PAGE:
£9.99 Paperback – 5 Jul 2002
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About the Author
Frederic Beigbeder is a French novelist and well-known literary critic for television, radio and magazine. While writing this novel he was on the staff of an advertising agency (Young and Rubican). When you've read [pound]9.99 you'll know why he isn't any longer.
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Top Customer Reviews
Beigbeder knows the ad game and his exposé on the ills of consumerism and advertising are gripping and witty (the board meetings are spot-on). The shifting POV in each segment (1st/2nd/3rd person) is clever and works, but why? I think he's over-used it. (In American Psycho we see it for two pages and to far greater impact.) Some lines sparkled like, 'Man is a product with a sell-by date' and, 'I'm the new Robin Hood...I take from the rich and give to the girls', and how the poor sell drugs to buy Nikes, and the rich sell Nikes to buy drugs! Brilliant! The diatribe runs richly thick, but to the detriment of prose; pages feel rushed and poorly considered. The lists of ad hooks, products and labels gets tiresome, American Psycho springs to mind again. Toward the end of £9.99, Beigbeder writes, 'Soon countries will be replaced by companies...Microsoftia...McDonaldland'; profound maybe, but this struck me as too close to the Fight Club line about 'Planet Starbucks...' and for me, lacked the poetics too. So I found the two main problems with £9.Read more ›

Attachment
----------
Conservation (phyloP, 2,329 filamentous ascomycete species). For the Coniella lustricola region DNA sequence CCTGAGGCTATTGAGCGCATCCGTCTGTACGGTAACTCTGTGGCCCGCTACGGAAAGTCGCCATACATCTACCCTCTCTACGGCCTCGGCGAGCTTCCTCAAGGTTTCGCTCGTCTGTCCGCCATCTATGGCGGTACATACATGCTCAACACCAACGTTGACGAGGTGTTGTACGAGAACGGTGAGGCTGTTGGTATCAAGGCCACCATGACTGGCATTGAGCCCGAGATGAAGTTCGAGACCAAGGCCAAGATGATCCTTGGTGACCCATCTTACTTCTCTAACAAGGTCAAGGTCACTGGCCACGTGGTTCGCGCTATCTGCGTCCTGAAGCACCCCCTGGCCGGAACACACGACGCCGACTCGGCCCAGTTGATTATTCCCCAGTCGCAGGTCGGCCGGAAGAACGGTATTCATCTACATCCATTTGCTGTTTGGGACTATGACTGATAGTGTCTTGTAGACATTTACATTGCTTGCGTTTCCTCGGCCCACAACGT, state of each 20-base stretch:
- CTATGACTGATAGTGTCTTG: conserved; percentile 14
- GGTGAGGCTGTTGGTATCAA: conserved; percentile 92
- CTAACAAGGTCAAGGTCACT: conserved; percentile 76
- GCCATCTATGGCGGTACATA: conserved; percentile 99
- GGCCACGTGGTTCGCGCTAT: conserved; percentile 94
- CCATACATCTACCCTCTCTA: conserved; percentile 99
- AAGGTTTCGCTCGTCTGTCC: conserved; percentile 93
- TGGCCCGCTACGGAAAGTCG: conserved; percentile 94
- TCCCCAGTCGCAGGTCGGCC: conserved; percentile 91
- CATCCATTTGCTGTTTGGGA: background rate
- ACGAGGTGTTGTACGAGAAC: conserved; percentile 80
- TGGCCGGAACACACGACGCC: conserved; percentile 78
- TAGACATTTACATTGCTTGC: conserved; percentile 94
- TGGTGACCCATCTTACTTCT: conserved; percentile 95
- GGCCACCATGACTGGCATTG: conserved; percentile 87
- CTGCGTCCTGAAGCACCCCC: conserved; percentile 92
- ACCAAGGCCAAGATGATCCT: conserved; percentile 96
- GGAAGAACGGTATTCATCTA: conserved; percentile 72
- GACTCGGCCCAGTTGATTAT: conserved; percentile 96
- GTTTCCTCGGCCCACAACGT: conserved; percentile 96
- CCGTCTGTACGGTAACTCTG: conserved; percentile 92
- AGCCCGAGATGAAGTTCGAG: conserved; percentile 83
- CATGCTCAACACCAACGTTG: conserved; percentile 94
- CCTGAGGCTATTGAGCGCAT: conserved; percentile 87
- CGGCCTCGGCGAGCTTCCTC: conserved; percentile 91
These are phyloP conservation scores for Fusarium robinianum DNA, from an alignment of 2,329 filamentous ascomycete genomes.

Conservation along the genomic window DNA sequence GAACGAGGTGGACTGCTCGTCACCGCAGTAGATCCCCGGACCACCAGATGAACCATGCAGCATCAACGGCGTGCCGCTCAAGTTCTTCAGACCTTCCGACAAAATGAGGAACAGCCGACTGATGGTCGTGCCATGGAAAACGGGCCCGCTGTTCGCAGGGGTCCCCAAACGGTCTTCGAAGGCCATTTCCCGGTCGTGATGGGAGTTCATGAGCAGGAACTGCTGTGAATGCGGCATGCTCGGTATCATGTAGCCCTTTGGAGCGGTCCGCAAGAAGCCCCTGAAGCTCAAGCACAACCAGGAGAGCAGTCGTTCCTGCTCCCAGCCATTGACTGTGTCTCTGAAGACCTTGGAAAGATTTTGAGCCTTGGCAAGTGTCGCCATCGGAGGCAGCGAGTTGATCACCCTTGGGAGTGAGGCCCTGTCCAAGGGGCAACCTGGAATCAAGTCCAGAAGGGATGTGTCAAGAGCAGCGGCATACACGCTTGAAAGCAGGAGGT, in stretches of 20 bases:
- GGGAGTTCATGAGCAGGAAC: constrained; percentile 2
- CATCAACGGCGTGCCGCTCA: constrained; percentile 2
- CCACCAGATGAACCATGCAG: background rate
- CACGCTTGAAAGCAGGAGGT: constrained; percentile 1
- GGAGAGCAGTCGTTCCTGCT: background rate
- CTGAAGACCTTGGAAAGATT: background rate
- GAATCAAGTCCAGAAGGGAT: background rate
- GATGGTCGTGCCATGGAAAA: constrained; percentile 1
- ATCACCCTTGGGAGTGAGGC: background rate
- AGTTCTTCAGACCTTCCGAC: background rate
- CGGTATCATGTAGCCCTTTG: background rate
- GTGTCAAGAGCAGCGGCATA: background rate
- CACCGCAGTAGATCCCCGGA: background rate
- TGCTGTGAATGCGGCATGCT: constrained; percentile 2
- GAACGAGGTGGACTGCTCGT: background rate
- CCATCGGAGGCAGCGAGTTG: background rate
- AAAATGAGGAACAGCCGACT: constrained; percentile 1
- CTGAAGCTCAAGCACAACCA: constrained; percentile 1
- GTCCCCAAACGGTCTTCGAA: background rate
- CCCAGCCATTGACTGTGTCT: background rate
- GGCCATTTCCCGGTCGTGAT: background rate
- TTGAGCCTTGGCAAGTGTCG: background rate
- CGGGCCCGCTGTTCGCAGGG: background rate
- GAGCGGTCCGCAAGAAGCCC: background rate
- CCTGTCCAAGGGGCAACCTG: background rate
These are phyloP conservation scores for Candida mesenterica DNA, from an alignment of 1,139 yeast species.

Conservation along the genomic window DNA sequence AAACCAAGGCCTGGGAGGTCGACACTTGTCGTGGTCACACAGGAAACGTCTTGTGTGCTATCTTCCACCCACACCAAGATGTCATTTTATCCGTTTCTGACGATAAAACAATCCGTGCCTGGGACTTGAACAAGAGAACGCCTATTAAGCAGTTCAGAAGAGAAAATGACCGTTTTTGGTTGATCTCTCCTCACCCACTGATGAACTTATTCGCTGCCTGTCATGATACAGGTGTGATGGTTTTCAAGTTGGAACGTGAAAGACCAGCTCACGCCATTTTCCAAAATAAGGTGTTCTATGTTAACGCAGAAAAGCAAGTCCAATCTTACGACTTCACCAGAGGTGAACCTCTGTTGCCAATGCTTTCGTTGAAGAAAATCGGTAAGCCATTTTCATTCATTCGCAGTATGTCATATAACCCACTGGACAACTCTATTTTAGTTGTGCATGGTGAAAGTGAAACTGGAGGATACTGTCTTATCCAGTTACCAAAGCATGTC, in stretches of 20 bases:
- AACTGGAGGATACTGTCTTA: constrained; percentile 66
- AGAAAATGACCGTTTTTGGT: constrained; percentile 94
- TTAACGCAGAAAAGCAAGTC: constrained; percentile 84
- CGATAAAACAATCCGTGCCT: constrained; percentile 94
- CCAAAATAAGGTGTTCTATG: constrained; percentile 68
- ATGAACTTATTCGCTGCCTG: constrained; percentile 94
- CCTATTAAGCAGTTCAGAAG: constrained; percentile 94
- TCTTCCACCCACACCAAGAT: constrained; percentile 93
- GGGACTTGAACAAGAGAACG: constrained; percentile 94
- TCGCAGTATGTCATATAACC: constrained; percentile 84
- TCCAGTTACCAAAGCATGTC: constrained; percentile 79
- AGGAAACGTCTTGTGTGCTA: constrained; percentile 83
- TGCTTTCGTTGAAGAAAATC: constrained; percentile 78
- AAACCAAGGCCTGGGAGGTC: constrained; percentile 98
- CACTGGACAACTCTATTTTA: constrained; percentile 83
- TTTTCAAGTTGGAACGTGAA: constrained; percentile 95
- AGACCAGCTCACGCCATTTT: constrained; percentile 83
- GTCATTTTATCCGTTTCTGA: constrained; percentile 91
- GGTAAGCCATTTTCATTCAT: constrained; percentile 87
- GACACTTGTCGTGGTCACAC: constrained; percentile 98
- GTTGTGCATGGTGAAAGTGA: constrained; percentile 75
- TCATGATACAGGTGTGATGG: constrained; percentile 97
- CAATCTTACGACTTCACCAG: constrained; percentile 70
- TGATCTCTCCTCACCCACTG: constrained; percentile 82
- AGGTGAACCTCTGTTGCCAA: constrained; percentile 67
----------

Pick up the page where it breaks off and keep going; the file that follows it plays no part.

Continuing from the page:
Frederic Beigbeder’s intention is to stir peoples’ minds, and I think he succeeds. He conducts a shock therapy leading to increased awareness of the ways in which we are being manipulated, and also of our power as consumers. He teaches us to find some distance to all we hear and see. Every minute of our life we are bombarded with millions of slogans, which instil in our societies values and images that do not necessarily bring out our best qualities. And they do not even try to do so – their sole purpose is to sell : Advertising has created a new religion for the masses, who are unaware why and whom they worship. A new kind of perfect global totalitarism has been born.
Most Recent Customer Reviews
It is a fantastic book. It looks like new too - as if no-one else has ever read it! If you enjoy quick wit and intellectual conversation, you will appreciate this book. Read morePublished on 27 Aug. 2013 by jennifer daly
Possibly the worst book ever written. This only appeals to those with far left views - perhaps its worth pointing out the author has worked with communist french politician Robert... Read morePublished on 3 Jan. 2008 by finder